Not sure which cider to choose at the supermarket? We asked consumers to blind-taste vintage ciders from big brands and supermarket own labels to help you find the best.
Our consumer panel tasted and rated 11 sparkling apple ciders from well-known brands and supermarkets including Asda, Aldi, M&S and Sainsbury's to find the tastiest of the crop.
The results showed that there are plenty of 'all right' ciders, but a few standout options - plus a great value Aldi cider for those looking for great taste for less.
Read on to find out which ciders impressed the most and where's worth stocking up.
Aspall and Waitrose share the top spot in our taste test, thanks to their good balance of fizziness, sharpness and flavour.
36p per 100ml (£1.80 per 500ml bottle)
This cider has a slightly lighter apple flavour, but overall our tasters were impressed; it smells nice and the flavour is great. It hits the right note when it comes to sharpness and 72% of people said the level of fizz was just about right.
Price-wise it's a tad cheaper than average and it's available in a range of supermarkets, so this Best Buy should be easy to get your hands on.
47p per 100ml (£2.35 per 500ml bottle)
Topping the list alongside Aspall, Waitrose's cider achieves the same high standard when it comes to flavour and overall enjoyment.
It's a sweeter cider, which some may prefer, but its not overly sweet. In terms of the strength of apple flavour, Waitrose has balanced it beautifully, and like Aspall it has just the right amount of fizz.
It's the second most expensive cider on test at 47p per 100ml, but we've previously seen it on a three for £5 deal which would make it better value at 33p per 100ml. Watch out for alcohol content, as it's relatively high at 7.3% ABV.
A notch below the winners, these ciders also rated well for flavour, but didn't quite strike the level of fizziness that our tasters expected.
25p per 100ml (£1.89 per 750ml bottle)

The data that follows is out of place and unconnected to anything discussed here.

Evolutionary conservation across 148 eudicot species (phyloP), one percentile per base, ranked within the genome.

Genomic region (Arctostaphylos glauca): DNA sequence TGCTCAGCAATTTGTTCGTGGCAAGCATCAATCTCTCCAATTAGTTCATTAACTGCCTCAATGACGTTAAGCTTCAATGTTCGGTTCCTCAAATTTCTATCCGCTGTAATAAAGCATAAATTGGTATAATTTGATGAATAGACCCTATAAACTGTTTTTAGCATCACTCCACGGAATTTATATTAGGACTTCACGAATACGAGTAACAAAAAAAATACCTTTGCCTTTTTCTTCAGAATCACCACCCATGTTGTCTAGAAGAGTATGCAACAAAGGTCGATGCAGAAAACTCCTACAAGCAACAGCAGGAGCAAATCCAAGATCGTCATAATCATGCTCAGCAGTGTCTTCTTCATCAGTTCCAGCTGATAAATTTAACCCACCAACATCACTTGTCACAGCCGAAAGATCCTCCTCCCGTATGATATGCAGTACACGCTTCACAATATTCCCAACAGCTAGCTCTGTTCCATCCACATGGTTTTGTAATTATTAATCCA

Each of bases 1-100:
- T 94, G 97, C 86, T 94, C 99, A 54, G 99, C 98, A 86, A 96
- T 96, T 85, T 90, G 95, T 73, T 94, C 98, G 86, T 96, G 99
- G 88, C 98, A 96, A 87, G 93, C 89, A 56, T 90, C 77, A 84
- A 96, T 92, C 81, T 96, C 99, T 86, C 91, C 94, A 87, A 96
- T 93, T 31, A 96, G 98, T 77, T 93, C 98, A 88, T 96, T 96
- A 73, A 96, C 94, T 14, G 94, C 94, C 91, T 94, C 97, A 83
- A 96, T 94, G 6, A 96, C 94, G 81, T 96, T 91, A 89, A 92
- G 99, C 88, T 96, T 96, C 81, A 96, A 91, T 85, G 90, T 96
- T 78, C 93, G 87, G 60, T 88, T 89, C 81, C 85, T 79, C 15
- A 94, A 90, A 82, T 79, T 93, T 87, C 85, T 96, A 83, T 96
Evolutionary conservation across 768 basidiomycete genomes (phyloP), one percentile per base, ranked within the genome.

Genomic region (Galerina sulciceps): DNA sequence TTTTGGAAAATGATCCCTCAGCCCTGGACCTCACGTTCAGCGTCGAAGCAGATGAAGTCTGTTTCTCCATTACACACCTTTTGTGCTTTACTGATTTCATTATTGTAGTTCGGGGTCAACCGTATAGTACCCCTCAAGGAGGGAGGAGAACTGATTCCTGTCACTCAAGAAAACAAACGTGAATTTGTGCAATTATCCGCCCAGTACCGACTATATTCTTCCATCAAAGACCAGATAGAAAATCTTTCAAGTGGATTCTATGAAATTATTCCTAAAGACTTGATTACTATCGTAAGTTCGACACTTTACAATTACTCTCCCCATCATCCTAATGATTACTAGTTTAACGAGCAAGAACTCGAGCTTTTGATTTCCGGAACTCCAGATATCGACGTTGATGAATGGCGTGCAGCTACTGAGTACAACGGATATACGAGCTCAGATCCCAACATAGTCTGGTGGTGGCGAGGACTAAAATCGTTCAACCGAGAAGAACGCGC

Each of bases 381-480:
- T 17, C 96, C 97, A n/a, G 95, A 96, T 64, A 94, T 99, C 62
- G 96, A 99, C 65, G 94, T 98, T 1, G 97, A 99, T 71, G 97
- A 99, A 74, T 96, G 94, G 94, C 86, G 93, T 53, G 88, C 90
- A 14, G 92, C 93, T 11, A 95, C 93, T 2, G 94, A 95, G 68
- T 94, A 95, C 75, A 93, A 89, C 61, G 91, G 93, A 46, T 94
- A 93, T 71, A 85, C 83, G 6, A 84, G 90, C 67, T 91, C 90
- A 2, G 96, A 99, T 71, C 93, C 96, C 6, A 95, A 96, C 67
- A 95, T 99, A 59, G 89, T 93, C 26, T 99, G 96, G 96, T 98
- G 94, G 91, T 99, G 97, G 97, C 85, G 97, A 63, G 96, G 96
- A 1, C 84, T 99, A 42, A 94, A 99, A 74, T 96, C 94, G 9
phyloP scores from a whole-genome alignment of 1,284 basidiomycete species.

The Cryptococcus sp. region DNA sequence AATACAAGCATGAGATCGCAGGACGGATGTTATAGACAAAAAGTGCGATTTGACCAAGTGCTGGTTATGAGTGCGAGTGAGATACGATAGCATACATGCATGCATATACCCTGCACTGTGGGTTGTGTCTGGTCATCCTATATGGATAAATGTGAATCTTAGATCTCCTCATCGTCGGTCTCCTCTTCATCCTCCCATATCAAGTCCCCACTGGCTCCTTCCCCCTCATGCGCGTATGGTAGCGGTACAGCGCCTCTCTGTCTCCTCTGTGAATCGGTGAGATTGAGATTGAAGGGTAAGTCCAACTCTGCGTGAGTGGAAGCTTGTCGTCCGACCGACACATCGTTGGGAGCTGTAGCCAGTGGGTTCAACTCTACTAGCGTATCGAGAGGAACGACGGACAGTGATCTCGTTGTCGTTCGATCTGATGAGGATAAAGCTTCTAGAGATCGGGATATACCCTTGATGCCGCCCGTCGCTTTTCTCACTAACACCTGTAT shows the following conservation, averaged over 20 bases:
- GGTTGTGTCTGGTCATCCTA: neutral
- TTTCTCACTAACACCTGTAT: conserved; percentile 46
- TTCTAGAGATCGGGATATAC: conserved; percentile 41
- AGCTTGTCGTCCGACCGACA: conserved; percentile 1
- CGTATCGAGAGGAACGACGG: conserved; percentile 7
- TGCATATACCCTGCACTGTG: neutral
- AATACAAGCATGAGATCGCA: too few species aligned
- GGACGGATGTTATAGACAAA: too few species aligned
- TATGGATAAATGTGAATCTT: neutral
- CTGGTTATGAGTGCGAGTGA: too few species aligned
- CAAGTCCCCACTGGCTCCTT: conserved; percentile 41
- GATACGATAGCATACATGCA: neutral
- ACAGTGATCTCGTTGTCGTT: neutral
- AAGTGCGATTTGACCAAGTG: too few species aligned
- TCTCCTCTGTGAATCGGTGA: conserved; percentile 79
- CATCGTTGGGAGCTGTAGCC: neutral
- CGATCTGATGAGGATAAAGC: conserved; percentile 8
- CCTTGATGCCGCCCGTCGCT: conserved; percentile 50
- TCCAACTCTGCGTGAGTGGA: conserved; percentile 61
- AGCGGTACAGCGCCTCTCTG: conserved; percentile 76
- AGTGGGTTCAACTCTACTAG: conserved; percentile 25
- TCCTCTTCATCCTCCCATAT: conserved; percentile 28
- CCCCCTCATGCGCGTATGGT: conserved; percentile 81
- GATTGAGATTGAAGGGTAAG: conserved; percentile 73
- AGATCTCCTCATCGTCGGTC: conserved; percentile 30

Aldi's cheap cider is on par for flavour with top scorers and not too far behind overall.
However, it's slightly less apple-y, and three in ten people said it wasn't sweet enough - the highest proportion of the top four ciders.
It's the cheapest of the top four ciders by more than 10p per 100ml, and the cheapest on test. The bottle size is slightly larger at 750ml (versus 500ml for others) so it's not the cheapest per bottle, but handy if you've got plenty of glasses to fill.
40p per 100ml (£2.00 per 500ml bottle)
Another less sweet cider. It's deeper in colour and tastes as good as the other three top scorers, but the balance is different. The flavours seem to be less intense, with four in ten people saying the apple flavour was too weak, and three in ten saying it wasn't sharp enough.
If you like a lighter touch to your cider, this is a good choice.
There are plenty of decent ciders around if you don't want to go too far out of your way. Sainsbury's, Henry Westons and Lidl cider all got similar scores and weren't too far behind the top picks.
Here's how the rest of the ciders rated:
Cider can be notably potent in terms of alcohol content, and quite variable too, so it's worth checking the bottle before you buy.
Alcohol by volume (ABV) for the cider in our test ranges from 4.5% for Orchard Pig to 8.2% for Henry Westons. For a 500ml bottle (generally considered to hold two servings) this equates to 2.3 to 4.1 units.
|Cider||Alcohol by volume (ABV)|
With cider, vintage refers to vintage quality, which basically means the best stuff. There's no agreed measure that defines what 'vintage' actually is though.
The ciders in our test come from Herefordshire, Somerset and Suffolk. It's no coincidence that a number of the ciders on test come from Herefordshire. H. Weston & Sons, the producer of the Henry Westons brand in Herefordshire, is also named on the supermarket ciders from Aldi, Sainsbury's and Waitrose.
The products were assessed in June 2022 by a large panel of consumers who regularly buy and consume cider. The make-up of the panel broadly represents the demographic profile of adults in the UK.
Each apple cider was served chilled and assessed by 64 people. The panellists rated the taste, aroma, mouthfeel and appearance of each product and told us what they liked and disliked about each one.
The taste test was blind, so the panellists didn’t know which brand they were trying. The order they sampled the apple ciders was fully rotated to avoid any bias. Each panellist had a private booth so they couldn’t discuss what they were tasting or be influenced by others.
The overall score is based on:
These weightings are based on consumer rankings of the importance of different apple cider attributes.
All of the ciders we tested come in glass bottles, so they're easily recyclable with kerbside glass collections or at bottle banks.
Prices correct as of 21 July 2022